JRR Tolkien’s first novel, The Hobbit, begins with an unexpected visit by the wizard Gandalf to the home of Bilbo Baggins, but the Hobbit himself – the book or the character – was perhaps at least as unexpected for the author. Moreover, Baggins might have been somewhat unwelcome, for Tolkien later complained that he was far more interested in the connected body of legends that he had been working on – his “private and beloved nonsense” that would form the basis for The Silmarillion, but which was left incomplete and unfinished during his lifetime.
Tolkien complained that Bilbo Baggins “intruded” or “got dragged” into that history “against my original will”, and initially he resisted the idea of writing a sequel. That sequel was The Lord of the Rings, one of the most famous English novels of the 20th century, and the foundational text for the modern fantasy genre. Ironically, then, with the publication of The Hobbit in 1937, the intrusion of Bilbo Baggins into Tolkien’s imaginary world, and into our own world, is what made Tolkien’s elaborate history and geography of Middle-earth available to us.
In my new study, JRR Tolkien’s The Hobbit: Realizing History Through Fantasy (out next month), I aim to provide a critical introduction and companion to Tolkien’s classic novel. I believe that, contrary to first appearances, The Hobbit is a historical novel. It does not refer directly to any “real” historical events, of course, but it both enacts and conceptualises history in a way that makes it real. Tolkien’s devotion to myth-making is, in large part, impelled by a desire to bring the historical register to life via storytelling. The form of the heroic romance is thus both employed and subverted by Tolkien in his tale of a most unlikely hero, “quite a little fellow in a wide world”, who nonetheless makes history.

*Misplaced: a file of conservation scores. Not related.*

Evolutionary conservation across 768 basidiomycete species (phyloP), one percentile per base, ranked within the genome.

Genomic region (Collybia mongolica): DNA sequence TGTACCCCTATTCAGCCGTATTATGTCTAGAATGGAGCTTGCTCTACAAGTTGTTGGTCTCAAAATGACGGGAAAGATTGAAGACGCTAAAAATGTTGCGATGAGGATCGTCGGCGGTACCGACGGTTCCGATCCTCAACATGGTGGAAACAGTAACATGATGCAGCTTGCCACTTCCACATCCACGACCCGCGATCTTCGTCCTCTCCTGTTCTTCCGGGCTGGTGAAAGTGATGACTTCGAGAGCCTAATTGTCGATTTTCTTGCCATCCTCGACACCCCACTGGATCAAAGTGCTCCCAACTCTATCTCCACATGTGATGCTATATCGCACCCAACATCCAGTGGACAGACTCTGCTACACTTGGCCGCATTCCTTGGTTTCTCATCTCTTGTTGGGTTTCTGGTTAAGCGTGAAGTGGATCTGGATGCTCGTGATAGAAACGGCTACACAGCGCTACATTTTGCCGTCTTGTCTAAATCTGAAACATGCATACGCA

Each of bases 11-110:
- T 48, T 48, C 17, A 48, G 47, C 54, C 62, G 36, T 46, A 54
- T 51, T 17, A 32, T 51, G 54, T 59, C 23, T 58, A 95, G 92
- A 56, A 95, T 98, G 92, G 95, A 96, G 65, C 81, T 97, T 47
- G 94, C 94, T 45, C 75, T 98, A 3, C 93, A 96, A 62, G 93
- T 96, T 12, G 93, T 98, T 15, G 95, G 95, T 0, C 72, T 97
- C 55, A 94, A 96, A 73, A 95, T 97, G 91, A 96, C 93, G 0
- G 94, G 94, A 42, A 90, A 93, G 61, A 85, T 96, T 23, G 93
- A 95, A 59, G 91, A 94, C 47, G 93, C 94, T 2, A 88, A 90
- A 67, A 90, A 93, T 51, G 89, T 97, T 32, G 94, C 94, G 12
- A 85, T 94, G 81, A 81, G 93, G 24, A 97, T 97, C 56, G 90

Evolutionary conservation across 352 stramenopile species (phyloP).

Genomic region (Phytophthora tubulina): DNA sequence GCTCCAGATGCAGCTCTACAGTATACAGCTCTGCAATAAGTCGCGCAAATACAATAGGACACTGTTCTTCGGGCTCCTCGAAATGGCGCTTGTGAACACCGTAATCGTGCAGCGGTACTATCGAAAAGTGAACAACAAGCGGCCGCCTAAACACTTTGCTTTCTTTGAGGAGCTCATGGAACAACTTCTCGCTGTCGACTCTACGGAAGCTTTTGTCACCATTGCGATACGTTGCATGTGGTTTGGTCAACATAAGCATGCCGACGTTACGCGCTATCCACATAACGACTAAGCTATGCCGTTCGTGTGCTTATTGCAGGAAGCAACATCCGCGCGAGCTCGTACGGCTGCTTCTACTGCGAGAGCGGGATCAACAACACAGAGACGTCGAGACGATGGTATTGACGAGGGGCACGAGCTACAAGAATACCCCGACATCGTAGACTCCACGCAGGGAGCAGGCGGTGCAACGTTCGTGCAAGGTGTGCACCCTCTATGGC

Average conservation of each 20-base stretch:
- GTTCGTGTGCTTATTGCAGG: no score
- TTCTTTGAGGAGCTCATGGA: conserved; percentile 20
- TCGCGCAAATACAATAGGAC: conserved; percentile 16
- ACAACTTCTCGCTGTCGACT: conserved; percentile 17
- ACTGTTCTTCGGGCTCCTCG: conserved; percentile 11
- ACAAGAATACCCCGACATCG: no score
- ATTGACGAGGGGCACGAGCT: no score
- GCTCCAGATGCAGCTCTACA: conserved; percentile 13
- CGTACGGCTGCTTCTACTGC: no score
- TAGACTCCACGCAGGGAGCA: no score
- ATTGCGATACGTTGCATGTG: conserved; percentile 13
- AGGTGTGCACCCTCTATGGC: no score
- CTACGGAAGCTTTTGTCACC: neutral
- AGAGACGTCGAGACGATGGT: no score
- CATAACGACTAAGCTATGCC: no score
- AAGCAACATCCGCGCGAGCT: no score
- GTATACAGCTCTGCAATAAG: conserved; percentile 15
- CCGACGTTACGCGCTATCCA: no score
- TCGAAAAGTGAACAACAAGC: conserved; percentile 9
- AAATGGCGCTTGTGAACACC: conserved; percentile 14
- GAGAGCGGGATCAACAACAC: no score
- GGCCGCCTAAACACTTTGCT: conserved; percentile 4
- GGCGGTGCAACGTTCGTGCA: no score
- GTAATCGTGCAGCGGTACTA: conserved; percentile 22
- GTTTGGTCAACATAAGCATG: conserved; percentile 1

The “realisation” of history is an important aim of Tolkien’s art. Tolkien’s yearning for a mythic past, despite its clear nationalism and chauvinism at times, reflected a deep desire to connect his modern world with an august, barely accessible past through forms of historical narrative. This is not the “escape” into a mythical, premodern realm that is frequently imagined by fans and detractors of Tolkien’s writing alike. Rather, Tolkien’s is an attempt to take the broken and disconnected fragments of culture and put them together into a meaningful history, evoking what he would call “the seamless web of story”.
In a well-known letter to WH Auden, Tolkien explained that the value of hobbits lay “in putting earth under the feet of romance”, ie demonstrating the way that simple, ordinary folks may prove truly heroic, more so than even epic heroes, when circumstances called for it. Tolkien’s vision is akin to what the British historian EP Thompson famously called “history from below”. Tolkien firmly believed that, as he put it in another letter, “the great policies of world history, ‘the wheels of the world’ are often turned not by lords and governors, even gods, but by the seemingly unknown and weak”.
In The Lord of the Rings, he has Elrond enunciate this view, noting that “deeds that move the wheels of the world” are often the work of “small hands”. Hobbits are literally made small, of course, but they also symbolise “petty” or “plain unimaginative parochial” people, while representing “the amazing and unexpected heroism of ordinary men in a pinch”.